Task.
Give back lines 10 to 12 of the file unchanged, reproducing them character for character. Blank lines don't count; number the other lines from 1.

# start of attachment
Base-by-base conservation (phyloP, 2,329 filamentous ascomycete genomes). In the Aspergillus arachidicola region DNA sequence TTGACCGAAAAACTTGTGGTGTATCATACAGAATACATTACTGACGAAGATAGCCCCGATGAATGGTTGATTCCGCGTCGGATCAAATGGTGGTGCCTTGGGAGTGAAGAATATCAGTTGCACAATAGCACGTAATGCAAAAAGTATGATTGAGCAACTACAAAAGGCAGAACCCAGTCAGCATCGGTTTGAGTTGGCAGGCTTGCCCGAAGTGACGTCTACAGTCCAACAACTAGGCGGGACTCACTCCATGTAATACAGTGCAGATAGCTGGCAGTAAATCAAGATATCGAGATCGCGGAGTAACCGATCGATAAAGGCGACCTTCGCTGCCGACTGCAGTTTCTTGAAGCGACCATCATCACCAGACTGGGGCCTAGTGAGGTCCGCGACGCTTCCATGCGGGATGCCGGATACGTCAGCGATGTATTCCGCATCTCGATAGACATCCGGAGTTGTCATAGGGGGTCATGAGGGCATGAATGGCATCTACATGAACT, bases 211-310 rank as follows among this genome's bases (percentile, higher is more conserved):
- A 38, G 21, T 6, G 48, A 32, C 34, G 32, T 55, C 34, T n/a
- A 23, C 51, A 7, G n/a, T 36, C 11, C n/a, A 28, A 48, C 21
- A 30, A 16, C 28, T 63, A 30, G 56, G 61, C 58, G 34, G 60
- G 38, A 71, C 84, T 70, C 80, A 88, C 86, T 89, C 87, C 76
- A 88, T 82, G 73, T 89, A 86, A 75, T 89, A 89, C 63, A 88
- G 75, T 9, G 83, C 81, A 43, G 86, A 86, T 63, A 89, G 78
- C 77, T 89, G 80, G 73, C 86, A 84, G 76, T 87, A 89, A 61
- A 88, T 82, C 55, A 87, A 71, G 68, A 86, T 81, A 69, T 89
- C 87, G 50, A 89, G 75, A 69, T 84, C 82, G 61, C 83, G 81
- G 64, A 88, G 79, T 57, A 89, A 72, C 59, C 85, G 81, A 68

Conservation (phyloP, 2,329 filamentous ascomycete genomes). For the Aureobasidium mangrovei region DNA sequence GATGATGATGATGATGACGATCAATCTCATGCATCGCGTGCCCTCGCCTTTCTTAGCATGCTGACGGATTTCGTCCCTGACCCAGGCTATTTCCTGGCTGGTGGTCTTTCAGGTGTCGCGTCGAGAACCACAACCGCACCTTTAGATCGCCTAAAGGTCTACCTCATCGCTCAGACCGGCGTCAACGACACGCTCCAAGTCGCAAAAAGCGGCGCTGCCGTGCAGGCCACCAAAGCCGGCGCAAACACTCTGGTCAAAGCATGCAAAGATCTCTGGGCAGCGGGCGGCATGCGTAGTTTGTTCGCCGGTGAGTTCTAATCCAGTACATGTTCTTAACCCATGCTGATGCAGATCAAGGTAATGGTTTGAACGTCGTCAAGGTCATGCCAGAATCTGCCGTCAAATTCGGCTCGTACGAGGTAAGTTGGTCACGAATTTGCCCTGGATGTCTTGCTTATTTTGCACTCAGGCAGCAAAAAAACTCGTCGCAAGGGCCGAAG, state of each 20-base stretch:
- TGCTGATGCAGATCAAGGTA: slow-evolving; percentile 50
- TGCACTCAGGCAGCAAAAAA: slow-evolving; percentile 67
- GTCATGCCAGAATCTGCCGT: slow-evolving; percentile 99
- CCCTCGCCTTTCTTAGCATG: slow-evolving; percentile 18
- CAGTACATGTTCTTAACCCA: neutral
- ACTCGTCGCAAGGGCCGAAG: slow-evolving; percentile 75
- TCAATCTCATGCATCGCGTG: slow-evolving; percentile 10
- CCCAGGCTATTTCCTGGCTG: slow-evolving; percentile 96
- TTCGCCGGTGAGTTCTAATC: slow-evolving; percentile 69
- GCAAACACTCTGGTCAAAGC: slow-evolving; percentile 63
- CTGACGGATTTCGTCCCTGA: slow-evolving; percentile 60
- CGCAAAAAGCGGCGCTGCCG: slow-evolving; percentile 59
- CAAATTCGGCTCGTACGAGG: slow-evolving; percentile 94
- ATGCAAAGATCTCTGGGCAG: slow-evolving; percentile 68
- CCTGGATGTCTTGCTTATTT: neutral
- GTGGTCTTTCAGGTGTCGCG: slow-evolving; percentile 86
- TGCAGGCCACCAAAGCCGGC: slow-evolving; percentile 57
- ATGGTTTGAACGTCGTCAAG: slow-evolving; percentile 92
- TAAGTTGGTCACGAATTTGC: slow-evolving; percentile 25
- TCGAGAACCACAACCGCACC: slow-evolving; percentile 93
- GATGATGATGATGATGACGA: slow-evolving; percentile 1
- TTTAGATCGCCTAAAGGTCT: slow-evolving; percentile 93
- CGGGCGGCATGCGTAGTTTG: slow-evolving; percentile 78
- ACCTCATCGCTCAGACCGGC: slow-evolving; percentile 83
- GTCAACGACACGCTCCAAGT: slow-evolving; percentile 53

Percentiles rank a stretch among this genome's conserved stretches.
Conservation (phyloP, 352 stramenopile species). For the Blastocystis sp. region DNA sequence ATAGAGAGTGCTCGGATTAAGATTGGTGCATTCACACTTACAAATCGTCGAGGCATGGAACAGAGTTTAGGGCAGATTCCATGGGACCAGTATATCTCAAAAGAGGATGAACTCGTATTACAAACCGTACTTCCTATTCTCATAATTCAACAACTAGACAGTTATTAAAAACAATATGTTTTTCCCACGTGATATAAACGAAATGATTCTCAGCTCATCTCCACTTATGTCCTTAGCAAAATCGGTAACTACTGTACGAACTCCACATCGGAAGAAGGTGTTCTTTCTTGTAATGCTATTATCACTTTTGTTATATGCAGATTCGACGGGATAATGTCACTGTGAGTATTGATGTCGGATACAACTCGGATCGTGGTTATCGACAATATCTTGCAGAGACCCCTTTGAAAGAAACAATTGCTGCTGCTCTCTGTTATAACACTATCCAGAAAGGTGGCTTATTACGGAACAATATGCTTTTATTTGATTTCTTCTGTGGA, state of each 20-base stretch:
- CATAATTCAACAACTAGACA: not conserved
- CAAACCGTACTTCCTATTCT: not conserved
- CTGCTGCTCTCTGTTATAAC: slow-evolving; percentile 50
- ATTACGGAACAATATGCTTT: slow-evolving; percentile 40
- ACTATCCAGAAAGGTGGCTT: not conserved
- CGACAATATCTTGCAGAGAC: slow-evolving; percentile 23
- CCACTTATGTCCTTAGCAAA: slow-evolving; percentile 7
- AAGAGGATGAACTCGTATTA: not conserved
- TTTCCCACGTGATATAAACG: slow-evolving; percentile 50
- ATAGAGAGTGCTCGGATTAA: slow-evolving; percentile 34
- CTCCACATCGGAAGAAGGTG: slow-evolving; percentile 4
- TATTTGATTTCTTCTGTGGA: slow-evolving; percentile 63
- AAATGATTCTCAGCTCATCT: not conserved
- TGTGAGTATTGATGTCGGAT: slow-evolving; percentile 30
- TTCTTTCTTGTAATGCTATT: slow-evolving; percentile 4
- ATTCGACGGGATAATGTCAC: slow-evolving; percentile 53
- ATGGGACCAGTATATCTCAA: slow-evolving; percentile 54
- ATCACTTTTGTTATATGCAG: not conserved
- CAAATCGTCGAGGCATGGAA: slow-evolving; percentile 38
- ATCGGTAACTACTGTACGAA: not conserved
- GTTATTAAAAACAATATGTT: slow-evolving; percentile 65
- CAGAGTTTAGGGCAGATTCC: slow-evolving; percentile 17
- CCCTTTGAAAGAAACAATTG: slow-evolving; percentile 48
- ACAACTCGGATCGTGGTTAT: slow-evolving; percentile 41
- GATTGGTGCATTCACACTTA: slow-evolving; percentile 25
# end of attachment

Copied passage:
- C 87, G 50, A 89, G 75, A 69, T 84, C 82, G 61, C 83, G 81
- G 64, A 88, G 79, T 57, A 89, A 72, C 59, C 85, G 81, A 68

Conservation (phyloP, 2,329 filamentous ascomycete genomes). For the Aureobasidium mangrovei region DNA sequence GATGATGATGATGATGACGATCAATCTCATGCATCGCGTGCCCTCGCCTTTCTTAGCATGCTGACGGATTTCGTCCCTGACCCAGGCTATTTCCTGGCTGGTGGTCTTTCAGGTGTCGCGTCGAGAACCACAACCGCACCTTTAGATCGCCTAAAGGTCTACCTCATCGCTCAGACCGGCGTCAACGACACGCTCCAAGTCGCAAAAAGCGGCGCTGCCGTGCAGGCCACCAAAGCCGGCGCAAACACTCTGGTCAAAGCATGCAAAGATCTCTGGGCAGCGGGCGGCATGCGTAGTTTGTTCGCCGGTGAGTTCTAATCCAGTACATGTTCTTAACCCATGCTGATGCAGATCAAGGTAATGGTTTGAACGTCGTCAAGGTCATGCCAGAATCTGCCGTCAAATTCGGCTCGTACGAGGTAAGTTGGTCACGAATTTGCCCTGGATGTCTTGCTTATTTTGCACTCAGGCAGCAAAAAAACTCGTCGCAAGGGCCGAAG, state of each 20-base stretch: